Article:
Identity Element of Natural Number Multiplication is One

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Theorem

Let $\N$ be the natural numbers.

Let $1$ be the element one of $\N$.


Then $1$ is the identity element of multiplication:

$\forall n \in \N: n \times 1 = n = 1 \times n$


Proof

Firstly, by definition of multiplication:

\(\displaystyle n \times 1\) \(=\) \(\displaystyle \left({n \times 0}\right) + n\)
\(\displaystyle \) \(=\) \(\displaystyle n\)

Next, recall that multiplication is recursively defined as:

$\forall m, n \in \N: \begin{cases} m \times 0 & = 0 \\ m \times \left({n + 1}\right) & = m \times n + m \end{cases}$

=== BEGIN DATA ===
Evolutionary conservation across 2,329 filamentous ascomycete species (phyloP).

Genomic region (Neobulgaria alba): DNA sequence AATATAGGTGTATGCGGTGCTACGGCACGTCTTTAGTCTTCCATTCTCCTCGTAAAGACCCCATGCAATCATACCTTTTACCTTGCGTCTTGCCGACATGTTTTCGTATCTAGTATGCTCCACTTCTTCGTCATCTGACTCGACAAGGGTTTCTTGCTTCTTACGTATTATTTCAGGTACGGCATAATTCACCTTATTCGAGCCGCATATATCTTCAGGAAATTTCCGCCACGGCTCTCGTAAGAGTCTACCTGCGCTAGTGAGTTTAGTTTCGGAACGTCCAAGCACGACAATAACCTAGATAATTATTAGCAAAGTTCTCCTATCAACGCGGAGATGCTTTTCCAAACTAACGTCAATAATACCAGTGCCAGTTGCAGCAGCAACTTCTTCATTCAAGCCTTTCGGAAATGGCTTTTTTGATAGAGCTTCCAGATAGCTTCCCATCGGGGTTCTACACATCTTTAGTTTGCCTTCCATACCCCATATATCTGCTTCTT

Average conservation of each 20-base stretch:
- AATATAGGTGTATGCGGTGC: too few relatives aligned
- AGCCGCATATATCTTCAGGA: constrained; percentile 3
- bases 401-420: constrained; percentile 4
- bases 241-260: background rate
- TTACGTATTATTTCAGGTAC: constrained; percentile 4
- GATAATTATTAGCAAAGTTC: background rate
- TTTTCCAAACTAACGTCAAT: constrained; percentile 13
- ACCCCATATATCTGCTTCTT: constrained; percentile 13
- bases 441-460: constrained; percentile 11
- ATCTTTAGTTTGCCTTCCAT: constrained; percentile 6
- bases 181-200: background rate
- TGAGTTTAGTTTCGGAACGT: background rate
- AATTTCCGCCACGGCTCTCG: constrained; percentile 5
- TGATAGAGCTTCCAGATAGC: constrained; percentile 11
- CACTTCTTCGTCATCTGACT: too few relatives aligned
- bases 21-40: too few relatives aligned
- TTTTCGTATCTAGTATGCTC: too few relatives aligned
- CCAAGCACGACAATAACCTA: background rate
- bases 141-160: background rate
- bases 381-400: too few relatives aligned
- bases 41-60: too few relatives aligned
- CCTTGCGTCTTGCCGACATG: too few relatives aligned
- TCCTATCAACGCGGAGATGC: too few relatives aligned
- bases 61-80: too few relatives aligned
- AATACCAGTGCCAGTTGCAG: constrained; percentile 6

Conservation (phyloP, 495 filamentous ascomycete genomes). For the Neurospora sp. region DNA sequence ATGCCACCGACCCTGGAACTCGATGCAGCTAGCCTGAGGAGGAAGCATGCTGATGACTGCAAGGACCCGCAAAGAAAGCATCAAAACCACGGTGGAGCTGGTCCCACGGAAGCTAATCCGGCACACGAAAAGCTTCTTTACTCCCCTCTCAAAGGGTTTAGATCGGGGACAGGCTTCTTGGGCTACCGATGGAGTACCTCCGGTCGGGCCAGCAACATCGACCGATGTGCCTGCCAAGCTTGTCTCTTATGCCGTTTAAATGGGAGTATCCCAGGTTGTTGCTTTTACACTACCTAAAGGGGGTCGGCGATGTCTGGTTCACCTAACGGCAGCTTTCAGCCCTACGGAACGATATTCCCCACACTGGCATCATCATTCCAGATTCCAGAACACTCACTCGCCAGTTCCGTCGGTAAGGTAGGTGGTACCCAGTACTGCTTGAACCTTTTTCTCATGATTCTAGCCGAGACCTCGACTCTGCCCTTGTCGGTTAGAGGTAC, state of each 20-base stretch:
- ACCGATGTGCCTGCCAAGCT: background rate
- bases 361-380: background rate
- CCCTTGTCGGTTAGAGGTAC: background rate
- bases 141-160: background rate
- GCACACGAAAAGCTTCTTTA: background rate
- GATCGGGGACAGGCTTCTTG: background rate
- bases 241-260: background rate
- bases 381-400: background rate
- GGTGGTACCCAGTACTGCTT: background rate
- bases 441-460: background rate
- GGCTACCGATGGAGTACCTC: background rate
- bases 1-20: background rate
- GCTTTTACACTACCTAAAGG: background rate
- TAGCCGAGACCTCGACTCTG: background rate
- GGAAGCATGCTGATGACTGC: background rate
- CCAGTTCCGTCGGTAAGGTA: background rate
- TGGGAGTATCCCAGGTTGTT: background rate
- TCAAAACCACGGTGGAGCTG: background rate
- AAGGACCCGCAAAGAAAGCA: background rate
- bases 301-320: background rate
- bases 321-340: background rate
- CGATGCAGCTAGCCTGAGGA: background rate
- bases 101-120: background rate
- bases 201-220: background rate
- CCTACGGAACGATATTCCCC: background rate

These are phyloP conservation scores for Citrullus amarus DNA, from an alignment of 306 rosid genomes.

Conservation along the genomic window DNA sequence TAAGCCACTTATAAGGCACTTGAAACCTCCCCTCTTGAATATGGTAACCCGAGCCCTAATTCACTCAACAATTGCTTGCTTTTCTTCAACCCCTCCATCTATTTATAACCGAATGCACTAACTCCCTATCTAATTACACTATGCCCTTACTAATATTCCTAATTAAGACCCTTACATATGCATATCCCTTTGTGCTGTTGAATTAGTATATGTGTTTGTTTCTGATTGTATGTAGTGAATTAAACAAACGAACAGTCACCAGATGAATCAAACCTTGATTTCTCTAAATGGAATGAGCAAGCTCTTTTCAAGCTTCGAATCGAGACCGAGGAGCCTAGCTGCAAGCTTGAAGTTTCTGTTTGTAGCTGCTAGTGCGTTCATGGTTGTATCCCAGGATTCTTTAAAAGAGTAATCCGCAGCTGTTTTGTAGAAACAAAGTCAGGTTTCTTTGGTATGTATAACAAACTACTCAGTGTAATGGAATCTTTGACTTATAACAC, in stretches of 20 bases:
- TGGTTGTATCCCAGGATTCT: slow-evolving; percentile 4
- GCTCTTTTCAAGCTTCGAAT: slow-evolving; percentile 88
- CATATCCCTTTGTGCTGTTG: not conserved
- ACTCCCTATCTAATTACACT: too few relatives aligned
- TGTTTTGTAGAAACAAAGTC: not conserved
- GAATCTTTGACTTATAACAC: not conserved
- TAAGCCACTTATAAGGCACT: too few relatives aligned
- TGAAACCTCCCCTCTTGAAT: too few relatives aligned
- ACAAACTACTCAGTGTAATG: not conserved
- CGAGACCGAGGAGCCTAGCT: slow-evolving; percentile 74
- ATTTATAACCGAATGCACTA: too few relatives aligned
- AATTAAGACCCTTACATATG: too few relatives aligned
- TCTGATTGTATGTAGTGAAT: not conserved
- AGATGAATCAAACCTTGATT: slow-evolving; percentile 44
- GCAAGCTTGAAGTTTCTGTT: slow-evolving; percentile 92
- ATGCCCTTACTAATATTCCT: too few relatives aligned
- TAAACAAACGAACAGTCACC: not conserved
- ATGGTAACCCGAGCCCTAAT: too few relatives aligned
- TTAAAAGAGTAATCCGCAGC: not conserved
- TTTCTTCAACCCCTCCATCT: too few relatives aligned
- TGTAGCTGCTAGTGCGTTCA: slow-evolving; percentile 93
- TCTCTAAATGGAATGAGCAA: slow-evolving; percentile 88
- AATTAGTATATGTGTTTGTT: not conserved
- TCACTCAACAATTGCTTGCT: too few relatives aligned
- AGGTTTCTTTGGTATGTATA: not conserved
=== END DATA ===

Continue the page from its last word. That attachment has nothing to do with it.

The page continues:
From the Principle of Recursive Definition, there is only one mapping $f$ satisfying this definition for $m = 1$; that is, such that:

$\forall n \in \N: \begin{cases} f \left({0}\right) = 0 \\ f \left({n + 1}\right) = f \left({n}\right) + 1 \end{cases}$

Consider now $f'$ defined as $f' \left({n}\right) = n$.

Then evidently $f' \left({0}\right) = 0$.

Also:

\(\displaystyle f' \left({n + 1}\right)\) \(=\) \(\displaystyle n + 1\)
\(\displaystyle \) \(=\) \(\displaystyle f' \left({n}\right) + 1\)

showing that $f'$ also satisfies the definition for $1 \times n$.

Hence $n \times 1 = 1 \times n = n$ for all $n \in \N$.

That is, $1$ is the identity element for multiplication.

$\blacksquare$


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